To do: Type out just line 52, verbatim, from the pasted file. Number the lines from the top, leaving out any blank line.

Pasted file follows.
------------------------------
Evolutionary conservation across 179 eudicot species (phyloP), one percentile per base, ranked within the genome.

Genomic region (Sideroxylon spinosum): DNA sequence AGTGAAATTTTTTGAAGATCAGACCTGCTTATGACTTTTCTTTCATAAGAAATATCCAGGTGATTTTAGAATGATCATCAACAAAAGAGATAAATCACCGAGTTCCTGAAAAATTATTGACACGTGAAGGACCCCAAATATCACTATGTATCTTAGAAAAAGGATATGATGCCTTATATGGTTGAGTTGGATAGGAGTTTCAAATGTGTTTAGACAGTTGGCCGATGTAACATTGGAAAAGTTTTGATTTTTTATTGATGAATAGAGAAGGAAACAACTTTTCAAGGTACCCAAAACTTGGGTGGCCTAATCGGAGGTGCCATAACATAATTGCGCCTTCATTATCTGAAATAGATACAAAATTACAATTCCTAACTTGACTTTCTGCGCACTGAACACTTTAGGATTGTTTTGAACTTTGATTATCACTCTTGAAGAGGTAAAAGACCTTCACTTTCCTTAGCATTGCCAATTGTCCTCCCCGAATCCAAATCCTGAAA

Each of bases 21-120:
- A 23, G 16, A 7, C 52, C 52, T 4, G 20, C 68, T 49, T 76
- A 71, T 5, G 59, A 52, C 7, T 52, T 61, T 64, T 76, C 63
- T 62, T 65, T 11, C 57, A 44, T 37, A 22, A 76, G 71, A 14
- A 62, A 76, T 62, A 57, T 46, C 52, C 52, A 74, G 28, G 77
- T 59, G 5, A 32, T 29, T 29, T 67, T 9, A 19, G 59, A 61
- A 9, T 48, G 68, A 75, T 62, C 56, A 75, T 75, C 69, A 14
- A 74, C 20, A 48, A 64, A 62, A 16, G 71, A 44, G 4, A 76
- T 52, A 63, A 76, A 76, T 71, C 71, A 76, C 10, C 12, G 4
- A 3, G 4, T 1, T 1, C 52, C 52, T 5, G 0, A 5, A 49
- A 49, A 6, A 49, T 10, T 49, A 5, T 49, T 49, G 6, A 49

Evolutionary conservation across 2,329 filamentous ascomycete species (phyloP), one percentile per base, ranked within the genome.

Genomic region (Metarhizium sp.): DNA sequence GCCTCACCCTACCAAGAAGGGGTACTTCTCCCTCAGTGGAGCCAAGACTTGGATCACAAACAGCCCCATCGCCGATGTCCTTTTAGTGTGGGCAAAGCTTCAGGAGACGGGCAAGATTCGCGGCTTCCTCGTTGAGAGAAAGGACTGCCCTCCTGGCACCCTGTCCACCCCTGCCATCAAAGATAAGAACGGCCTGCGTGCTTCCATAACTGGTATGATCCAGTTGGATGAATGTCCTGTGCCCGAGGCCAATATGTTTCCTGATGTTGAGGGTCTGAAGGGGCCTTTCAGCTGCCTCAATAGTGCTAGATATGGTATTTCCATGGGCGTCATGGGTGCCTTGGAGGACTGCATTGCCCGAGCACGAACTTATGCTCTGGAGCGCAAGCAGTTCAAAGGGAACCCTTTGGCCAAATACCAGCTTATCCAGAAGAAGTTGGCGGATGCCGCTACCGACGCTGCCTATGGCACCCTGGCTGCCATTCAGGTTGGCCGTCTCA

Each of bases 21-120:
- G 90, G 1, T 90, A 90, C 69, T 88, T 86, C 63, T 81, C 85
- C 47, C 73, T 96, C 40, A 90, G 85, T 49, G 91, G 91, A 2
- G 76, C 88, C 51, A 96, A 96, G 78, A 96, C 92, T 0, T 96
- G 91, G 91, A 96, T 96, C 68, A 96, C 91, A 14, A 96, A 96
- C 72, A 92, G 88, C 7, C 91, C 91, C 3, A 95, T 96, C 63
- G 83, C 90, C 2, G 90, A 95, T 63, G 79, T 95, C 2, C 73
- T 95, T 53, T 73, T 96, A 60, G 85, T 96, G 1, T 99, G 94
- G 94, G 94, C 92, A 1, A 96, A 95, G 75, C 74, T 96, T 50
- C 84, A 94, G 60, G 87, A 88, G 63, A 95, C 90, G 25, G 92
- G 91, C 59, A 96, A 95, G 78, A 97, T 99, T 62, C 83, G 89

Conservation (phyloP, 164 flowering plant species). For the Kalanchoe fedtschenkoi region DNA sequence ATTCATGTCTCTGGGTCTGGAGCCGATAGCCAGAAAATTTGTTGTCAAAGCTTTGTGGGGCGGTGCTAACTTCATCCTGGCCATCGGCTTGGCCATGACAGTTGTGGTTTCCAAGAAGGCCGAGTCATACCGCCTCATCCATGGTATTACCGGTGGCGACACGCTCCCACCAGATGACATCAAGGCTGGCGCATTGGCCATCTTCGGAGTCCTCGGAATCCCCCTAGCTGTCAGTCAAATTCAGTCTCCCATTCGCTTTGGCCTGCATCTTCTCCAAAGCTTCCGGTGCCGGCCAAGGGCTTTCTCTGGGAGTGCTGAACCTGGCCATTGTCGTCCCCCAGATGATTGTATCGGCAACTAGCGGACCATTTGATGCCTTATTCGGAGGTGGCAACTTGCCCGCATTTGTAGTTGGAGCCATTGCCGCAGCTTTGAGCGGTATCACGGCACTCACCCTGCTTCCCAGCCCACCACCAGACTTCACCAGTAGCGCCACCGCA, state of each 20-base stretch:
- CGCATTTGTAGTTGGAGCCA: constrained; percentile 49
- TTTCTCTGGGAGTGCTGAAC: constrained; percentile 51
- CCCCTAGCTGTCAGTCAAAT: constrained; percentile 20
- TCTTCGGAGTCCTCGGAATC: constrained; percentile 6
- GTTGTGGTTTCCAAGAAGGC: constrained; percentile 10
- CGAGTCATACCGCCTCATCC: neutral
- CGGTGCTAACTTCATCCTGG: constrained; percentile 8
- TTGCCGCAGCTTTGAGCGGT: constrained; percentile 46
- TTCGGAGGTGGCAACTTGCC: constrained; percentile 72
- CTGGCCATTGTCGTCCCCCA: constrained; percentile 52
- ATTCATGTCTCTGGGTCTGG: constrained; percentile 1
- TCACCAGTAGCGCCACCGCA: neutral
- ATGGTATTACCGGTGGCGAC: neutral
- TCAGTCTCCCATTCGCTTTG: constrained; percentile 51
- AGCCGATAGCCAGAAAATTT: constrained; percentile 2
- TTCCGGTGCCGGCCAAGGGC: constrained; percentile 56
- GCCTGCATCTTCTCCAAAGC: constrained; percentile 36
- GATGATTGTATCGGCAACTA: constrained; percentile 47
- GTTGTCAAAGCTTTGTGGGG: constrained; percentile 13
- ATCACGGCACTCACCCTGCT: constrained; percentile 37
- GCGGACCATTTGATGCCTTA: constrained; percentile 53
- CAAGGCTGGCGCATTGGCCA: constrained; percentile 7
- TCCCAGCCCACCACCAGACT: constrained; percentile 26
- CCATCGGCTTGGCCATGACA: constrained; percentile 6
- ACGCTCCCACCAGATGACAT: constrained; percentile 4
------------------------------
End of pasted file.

- ACGCTCCCACCAGATGACAT: constrained; percentile 4